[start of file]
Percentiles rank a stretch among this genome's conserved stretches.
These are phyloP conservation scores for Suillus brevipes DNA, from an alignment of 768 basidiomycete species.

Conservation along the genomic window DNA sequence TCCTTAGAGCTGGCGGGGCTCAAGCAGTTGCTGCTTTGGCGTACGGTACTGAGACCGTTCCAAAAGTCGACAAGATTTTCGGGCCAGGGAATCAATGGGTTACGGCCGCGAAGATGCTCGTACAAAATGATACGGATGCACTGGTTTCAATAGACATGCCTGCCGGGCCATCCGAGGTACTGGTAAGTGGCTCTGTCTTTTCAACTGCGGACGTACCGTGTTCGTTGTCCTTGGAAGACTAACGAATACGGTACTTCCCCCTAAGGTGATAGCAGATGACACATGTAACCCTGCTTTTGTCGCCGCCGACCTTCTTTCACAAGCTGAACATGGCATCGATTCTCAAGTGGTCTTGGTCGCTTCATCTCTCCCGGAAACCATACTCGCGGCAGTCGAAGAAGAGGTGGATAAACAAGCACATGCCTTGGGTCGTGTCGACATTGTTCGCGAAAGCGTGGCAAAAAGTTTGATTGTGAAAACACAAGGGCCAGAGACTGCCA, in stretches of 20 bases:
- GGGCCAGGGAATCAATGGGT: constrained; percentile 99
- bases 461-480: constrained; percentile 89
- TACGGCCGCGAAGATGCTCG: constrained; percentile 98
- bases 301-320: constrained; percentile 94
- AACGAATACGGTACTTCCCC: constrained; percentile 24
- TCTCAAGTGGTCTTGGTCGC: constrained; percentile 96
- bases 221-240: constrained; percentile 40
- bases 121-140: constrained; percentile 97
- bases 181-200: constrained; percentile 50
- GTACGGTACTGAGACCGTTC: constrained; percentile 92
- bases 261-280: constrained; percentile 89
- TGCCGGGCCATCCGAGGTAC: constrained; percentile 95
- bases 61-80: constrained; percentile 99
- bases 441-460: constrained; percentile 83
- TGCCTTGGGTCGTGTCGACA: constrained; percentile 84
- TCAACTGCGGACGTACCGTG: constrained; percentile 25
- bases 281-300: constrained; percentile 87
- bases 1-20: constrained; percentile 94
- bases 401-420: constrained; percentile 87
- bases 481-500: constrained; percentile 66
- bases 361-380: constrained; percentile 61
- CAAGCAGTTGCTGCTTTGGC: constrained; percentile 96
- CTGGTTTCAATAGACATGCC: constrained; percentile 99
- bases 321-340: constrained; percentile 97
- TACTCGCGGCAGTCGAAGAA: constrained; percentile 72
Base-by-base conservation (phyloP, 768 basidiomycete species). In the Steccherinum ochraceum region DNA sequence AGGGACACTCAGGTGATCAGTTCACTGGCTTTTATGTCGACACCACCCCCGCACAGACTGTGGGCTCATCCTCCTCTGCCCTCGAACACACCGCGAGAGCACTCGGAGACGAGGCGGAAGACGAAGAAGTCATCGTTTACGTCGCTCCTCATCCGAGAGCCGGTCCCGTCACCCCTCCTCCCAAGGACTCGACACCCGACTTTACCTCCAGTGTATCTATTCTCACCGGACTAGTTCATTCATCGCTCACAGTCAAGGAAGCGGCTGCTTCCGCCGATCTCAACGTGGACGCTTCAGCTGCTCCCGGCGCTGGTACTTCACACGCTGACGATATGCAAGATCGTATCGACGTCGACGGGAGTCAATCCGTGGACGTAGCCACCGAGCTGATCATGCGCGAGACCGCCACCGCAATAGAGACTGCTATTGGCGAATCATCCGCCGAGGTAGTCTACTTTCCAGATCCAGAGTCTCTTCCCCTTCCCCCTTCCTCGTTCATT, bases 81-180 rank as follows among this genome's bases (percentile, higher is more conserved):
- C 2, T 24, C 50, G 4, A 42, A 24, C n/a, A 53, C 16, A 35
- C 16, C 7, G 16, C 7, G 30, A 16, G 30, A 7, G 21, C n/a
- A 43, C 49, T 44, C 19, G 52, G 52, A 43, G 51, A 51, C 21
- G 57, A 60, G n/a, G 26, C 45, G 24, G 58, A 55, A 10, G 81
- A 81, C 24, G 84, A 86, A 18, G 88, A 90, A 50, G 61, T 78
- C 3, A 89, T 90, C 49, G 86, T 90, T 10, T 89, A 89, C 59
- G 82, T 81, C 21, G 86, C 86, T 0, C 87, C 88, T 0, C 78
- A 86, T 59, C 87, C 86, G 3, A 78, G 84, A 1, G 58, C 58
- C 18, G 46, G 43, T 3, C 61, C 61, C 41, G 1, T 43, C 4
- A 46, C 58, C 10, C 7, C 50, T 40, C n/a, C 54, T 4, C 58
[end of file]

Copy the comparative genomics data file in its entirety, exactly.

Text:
Percentiles rank a stretch among this genome's conserved stretches.
These are phyloP conservation scores for Suillus brevipes DNA, from an alignment of 768 basidiomycete species.

Conservation along the genomic window DNA sequence TCCTTAGAGCTGGCGGGGCTCAAGCAGTTGCTGCTTTGGCGTACGGTACTGAGACCGTTCCAAAAGTCGACAAGATTTTCGGGCCAGGGAATCAATGGGTTACGGCCGCGAAGATGCTCGTACAAAATGATACGGATGCACTGGTTTCAATAGACATGCCTGCCGGGCCATCCGAGGTACTGGTAAGTGGCTCTGTCTTTTCAACTGCGGACGTACCGTGTTCGTTGTCCTTGGAAGACTAACGAATACGGTACTTCCCCCTAAGGTGATAGCAGATGACACATGTAACCCTGCTTTTGTCGCCGCCGACCTTCTTTCACAAGCTGAACATGGCATCGATTCTCAAGTGGTCTTGGTCGCTTCATCTCTCCCGGAAACCATACTCGCGGCAGTCGAAGAAGAGGTGGATAAACAAGCACATGCCTTGGGTCGTGTCGACATTGTTCGCGAAAGCGTGGCAAAAAGTTTGATTGTGAAAACACAAGGGCCAGAGACTGCCA, in stretches of 20 bases:
- GGGCCAGGGAATCAATGGGT: constrained; percentile 99
- bases 461-480: constrained; percentile 89
- TACGGCCGCGAAGATGCTCG: constrained; percentile 98
- bases 301-320: constrained; percentile 94
- AACGAATACGGTACTTCCCC: constrained; percentile 24
- TCTCAAGTGGTCTTGGTCGC: constrained; percentile 96
- bases 221-240: constrained; percentile 40
- bases 121-140: constrained; percentile 97
- bases 181-200: constrained; percentile 50
- GTACGGTACTGAGACCGTTC: constrained; percentile 92
- bases 261-280: constrained; percentile 89
- TGCCGGGCCATCCGAGGTAC: constrained; percentile 95
- bases 61-80: constrained; percentile 99
- bases 441-460: constrained; percentile 83
- TGCCTTGGGTCGTGTCGACA: constrained; percentile 84
- TCAACTGCGGACGTACCGTG: constrained; percentile 25
- bases 281-300: constrained; percentile 87
- bases 1-20: constrained; percentile 94
- bases 401-420: constrained; percentile 87
- bases 481-500: constrained; percentile 66
- bases 361-380: constrained; percentile 61
- CAAGCAGTTGCTGCTTTGGC: constrained; percentile 96
- CTGGTTTCAATAGACATGCC: constrained; percentile 99
- bases 321-340: constrained; percentile 97
- TACTCGCGGCAGTCGAAGAA: constrained; percentile 72
Base-by-base conservation (phyloP, 768 basidiomycete species). In the Steccherinum ochraceum region DNA sequence AGGGACACTCAGGTGATCAGTTCACTGGCTTTTATGTCGACACCACCCCCGCACAGACTGTGGGCTCATCCTCCTCTGCCCTCGAACACACCGCGAGAGCACTCGGAGACGAGGCGGAAGACGAAGAAGTCATCGTTTACGTCGCTCCTCATCCGAGAGCCGGTCCCGTCACCCCTCCTCCCAAGGACTCGACACCCGACTTTACCTCCAGTGTATCTATTCTCACCGGACTAGTTCATTCATCGCTCACAGTCAAGGAAGCGGCTGCTTCCGCCGATCTCAACGTGGACGCTTCAGCTGCTCCCGGCGCTGGTACTTCACACGCTGACGATATGCAAGATCGTATCGACGTCGACGGGAGTCAATCCGTGGACGTAGCCACCGAGCTGATCATGCGCGAGACCGCCACCGCAATAGAGACTGCTATTGGCGAATCATCCGCCGAGGTAGTCTACTTTCCAGATCCAGAGTCTCTTCCCCTTCCCCCTTCCTCGTTCATT, bases 81-180 rank as follows among this genome's bases (percentile, higher is more conserved):
- C 2, T 24, C 50, G 4, A 42, A 24, C n/a, A 53, C 16, A 35
- C 16, C 7, G 16, C 7, G 30, A 16, G 30, A 7, G 21, C n/a
- A 43, C 49, T 44, C 19, G 52, G 52, A 43, G 51, A 51, C 21
- G 57, A 60, G n/a, G 26, C 45, G 24, G 58, A 55, A 10, G 81
- A 81, C 24, G 84, A 86, A 18, G 88, A 90, A 50, G 61, T 78
- C 3, A 89, T 90, C 49, G 86, T 90, T 10, T 89, A 89, C 59
- G 82, T 81, C 21, G 86, C 86, T 0, C 87, C 88, T 0, C 78
- A 86, T 59, C 87, C 86, G 3, A 78, G 84, A 1, G 58, C 58
- C 18, G 46, G 43, T 3, C 61, C 61, C 41, G 1, T 43, C 4
- A 46, C 58, C 10, C 7, C 50, T 40, C n/a, C 54, T 4, C 58